Article: The Changing Landscape of IT Operations Practices

The Changing Landscape of IT Operations Practici

Developing and maintaining a high-performance information technology function within a law firm is a bit like the game whack-a-mole: Just when you think you have hammered a component of your operations into place, another area pops up demanding your attention. The path to achieving operations excellence is not for the faint of heart.

Base IT operations practices vary by law firm, but every law firm IT function should include a focus on applications, infrastructure and computing, client support, technology risk management, IT business management, IT project/program management, and other elective administrative areas. What does each practice cover, and how is the changing legal landscape affecting their focus?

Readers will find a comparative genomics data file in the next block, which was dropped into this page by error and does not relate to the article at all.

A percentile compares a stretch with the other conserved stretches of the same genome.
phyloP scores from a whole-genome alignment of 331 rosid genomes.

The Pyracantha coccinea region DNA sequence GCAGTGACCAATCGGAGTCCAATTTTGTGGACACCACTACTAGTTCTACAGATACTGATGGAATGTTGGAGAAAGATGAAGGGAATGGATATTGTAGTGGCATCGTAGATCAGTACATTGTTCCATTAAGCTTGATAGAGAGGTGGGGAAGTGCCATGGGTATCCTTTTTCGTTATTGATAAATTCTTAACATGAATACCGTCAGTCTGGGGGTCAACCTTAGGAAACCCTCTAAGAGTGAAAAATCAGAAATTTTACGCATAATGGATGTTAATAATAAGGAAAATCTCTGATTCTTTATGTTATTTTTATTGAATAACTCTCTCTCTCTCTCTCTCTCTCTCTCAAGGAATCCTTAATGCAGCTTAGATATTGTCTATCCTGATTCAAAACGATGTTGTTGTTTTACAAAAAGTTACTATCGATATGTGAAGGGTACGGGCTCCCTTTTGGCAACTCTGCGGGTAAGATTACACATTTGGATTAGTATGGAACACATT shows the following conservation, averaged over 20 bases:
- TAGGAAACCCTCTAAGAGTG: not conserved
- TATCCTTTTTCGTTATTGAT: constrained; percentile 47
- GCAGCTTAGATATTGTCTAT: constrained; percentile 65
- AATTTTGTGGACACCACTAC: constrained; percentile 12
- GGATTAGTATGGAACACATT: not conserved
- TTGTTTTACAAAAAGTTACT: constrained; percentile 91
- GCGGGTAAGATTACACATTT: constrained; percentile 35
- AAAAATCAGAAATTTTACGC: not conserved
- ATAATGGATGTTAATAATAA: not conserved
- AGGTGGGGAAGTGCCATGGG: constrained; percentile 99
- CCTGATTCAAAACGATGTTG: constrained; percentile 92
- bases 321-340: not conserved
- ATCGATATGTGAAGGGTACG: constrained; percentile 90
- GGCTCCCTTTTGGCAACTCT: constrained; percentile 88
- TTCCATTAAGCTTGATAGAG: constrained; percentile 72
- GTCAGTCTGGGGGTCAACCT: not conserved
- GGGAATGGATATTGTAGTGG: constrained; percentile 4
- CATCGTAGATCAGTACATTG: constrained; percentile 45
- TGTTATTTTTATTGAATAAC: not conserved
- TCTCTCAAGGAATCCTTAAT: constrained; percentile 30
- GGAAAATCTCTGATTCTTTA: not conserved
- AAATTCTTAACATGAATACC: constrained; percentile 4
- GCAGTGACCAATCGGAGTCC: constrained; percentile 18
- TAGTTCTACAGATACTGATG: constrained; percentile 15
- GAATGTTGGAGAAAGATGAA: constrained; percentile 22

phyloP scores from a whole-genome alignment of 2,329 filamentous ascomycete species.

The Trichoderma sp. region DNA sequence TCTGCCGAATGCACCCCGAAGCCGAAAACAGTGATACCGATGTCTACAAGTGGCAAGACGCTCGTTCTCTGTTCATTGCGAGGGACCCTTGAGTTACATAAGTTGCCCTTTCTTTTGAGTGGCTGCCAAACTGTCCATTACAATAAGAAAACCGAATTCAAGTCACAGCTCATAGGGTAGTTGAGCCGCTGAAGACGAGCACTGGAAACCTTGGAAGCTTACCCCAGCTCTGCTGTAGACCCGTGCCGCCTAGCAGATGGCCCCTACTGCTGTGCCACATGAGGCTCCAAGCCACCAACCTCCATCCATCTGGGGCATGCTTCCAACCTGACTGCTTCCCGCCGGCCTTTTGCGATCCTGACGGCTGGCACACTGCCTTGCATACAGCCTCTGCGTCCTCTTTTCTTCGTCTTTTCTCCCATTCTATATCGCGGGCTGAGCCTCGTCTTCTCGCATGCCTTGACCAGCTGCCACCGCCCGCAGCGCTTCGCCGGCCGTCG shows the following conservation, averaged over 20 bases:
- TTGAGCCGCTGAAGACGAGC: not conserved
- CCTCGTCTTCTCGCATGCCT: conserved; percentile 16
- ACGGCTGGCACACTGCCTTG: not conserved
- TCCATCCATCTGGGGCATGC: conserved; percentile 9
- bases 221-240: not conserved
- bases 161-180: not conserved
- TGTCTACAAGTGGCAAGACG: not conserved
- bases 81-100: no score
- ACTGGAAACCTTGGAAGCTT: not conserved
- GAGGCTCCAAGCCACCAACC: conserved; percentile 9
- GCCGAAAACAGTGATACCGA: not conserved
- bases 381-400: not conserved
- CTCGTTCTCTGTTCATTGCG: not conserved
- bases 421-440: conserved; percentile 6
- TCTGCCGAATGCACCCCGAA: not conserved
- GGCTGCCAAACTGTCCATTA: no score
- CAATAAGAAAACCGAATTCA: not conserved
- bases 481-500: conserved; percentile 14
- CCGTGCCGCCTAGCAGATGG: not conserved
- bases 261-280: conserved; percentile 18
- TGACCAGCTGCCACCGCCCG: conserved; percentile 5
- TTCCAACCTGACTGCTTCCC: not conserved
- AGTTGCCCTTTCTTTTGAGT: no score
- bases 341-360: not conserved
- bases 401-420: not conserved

1. Applications: The applications area includes IT practices that span requirements identification, selection, design, testing, implementation, management, maintenance and expert support of the software applications leveraged by the firm’s lawyers, administrative team and often clients. This can also include application packaging and development and database management. The adoption of cloud-based and SaaS software applications and the flexibility they provide will continue to reduce desktop and packaging practice requirements. Cloud-based applications will cause the desktop environment to become less customized, which will reduce the focus on some applications testing and packaging practices. Based on this sea change, applications practices are morphing to include a strong focus on vendor management practices. Understanding applications and the analysis of requirements will continue to be strategic practice sets for law firm IT functions. In addition, a subset of the firm’s software applications and associated responsibilities normally found in the applications and program/project management areas may now exist within knowledge management in firms that have a separate knowledge management function.